JAPANESE

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Messages from Hiroshima

Japanese version

Hanzo Suzuki (male)
'Nyushi hibaku'  / 19 years old at the time / current resident of Hyogo
13204

The scenes of the A-bombed city are introduced here. The photographs are not directly connected with the messages. I was stationed at Ujina-machi 10-chome as an Akatsuki Corps marine in 1945. On the day of the A-bomb I was 19 years old and heading to Yokogawa-cho. It was during the morning rush hour and I had been unable to board the streetcar, so I was walking. Some corps members who had left ahead of me were later missing, burned or killed. I escaped death behind a schoolyard bomb shelter. It was a hellish scene at the school, as the white shirts of students injured by glass fragments stained red with blood and some of the students ran about crying with burns over half their bodies. In the afternoon corps members who had left earlier arrived at Yokogawa-cho from Yokogawa Warehouse with burns over their entire bodies. Ordinary citizens and people with burn injuries gathered in the warehouse. We received word that we should send food there and take in corps members who had been burned as well as others.

From around 4:00 p.m., in order to take corps member K of Aioi and other critically burned people to Ninoshima, Island I ran all night carrying food and a stretcher. Headed for Yokogawa-cho, where a foundry pile of coke was burning red, I crossed the Kamiya-cho intersection and passed through the center of Hiroshima, which was littered with burned bodies. Then I doubled back at Yokogawa-cho to send burned corps members and others to Ujina-machi. I crossed over the Yokogawa Railway bridge as a shortcut and heard burn victims who had gathered at the base of the bridge moaning and calling out for help. But there was nothing that could be done.

I spent the next day searching for missing corps member U from Funai District in Kyoto Prefecture. "A man in military boots" was not enough to identify him amongst all the charred bodies and people with burn injuries. On the third day, I was transferred to Yokogawa-cho. Since there were no barracks, we dug a trench and made a triangle-shaped roof with some galvanized sheets we found in the ruins. I lived in that half cellar until November, when I was demobilized. My mission was to make a first aid station, although peoples' heads and feet got wet when it rained, and to accommodate burn victims and recover dead bodies. A young pregnant mother breathed her last while hugging her child close. There were a few people with burns all over their bodies in a concrete tank of water, their eyes wide open. Next to stoves, sinks and baths in the burned out ruins were charred torsos, large and small, all that remained of the people who'd been there. These people were deprived of their modest lives in a second. There was no God, no Buddha. Only sheer misery. I wondered who would ever avenge this despair.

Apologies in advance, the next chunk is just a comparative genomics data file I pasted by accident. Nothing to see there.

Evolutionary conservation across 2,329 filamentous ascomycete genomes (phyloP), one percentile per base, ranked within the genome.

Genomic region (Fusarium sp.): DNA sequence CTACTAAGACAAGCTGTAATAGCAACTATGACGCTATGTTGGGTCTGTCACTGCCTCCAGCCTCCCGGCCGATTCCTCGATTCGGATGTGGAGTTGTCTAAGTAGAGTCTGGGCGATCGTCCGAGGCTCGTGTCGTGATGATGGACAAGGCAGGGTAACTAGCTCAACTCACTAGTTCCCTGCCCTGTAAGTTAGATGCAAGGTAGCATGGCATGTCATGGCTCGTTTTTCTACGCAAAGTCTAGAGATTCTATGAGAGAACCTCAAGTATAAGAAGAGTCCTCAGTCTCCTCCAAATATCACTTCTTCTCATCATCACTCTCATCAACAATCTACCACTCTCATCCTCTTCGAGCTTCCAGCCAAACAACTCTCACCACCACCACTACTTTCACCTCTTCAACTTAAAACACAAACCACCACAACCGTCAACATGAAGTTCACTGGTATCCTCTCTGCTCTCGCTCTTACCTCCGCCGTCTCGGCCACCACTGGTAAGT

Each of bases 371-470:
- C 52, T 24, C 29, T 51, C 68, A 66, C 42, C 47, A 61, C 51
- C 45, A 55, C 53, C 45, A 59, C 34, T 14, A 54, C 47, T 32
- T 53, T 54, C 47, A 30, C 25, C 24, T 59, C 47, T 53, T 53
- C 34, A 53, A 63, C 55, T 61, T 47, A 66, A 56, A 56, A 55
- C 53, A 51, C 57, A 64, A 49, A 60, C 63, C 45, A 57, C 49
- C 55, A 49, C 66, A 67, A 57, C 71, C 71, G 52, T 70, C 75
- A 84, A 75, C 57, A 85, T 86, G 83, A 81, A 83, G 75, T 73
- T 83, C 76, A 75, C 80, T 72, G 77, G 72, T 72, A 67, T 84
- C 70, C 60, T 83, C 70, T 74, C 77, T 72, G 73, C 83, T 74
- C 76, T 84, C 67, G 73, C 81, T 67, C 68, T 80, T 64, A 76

Corps member S from Shizuoka Prefecture, who was engaged in medical service, was totally black all over. He was like human coal, able to neither to eat nor drink. He suffered a torturous death. The girl in the iron-wheeled cart with maggots on her back, the burn victim I saw being carried whose prone body had been exposed to radiation and whose hair was falling out - I wondered if they could ever survive. I wished them luck. This tragedy must never be repeated.

After demobilization, my health was badly affected. The diarrhea would not stop, my lymph glands swelled up and my liver was damaged. From March 1946 until around 1955, I consulted Dr. Kikuchi of Kyoto University at Fukuchiyama Army Hospital. Later, I was repeatedly hospitalized at Itami City Hospital, and at the Kaibara and Amagasaki Prefectural Hospitals in Hyogo Prefecture for kidney disease and cataracts. Currently I go to Amagasaki Prefectural Hospital. I now have a physical disability status of grade 3, type 1 with nursing care. I am not receiving a nursing allowance.
(2005)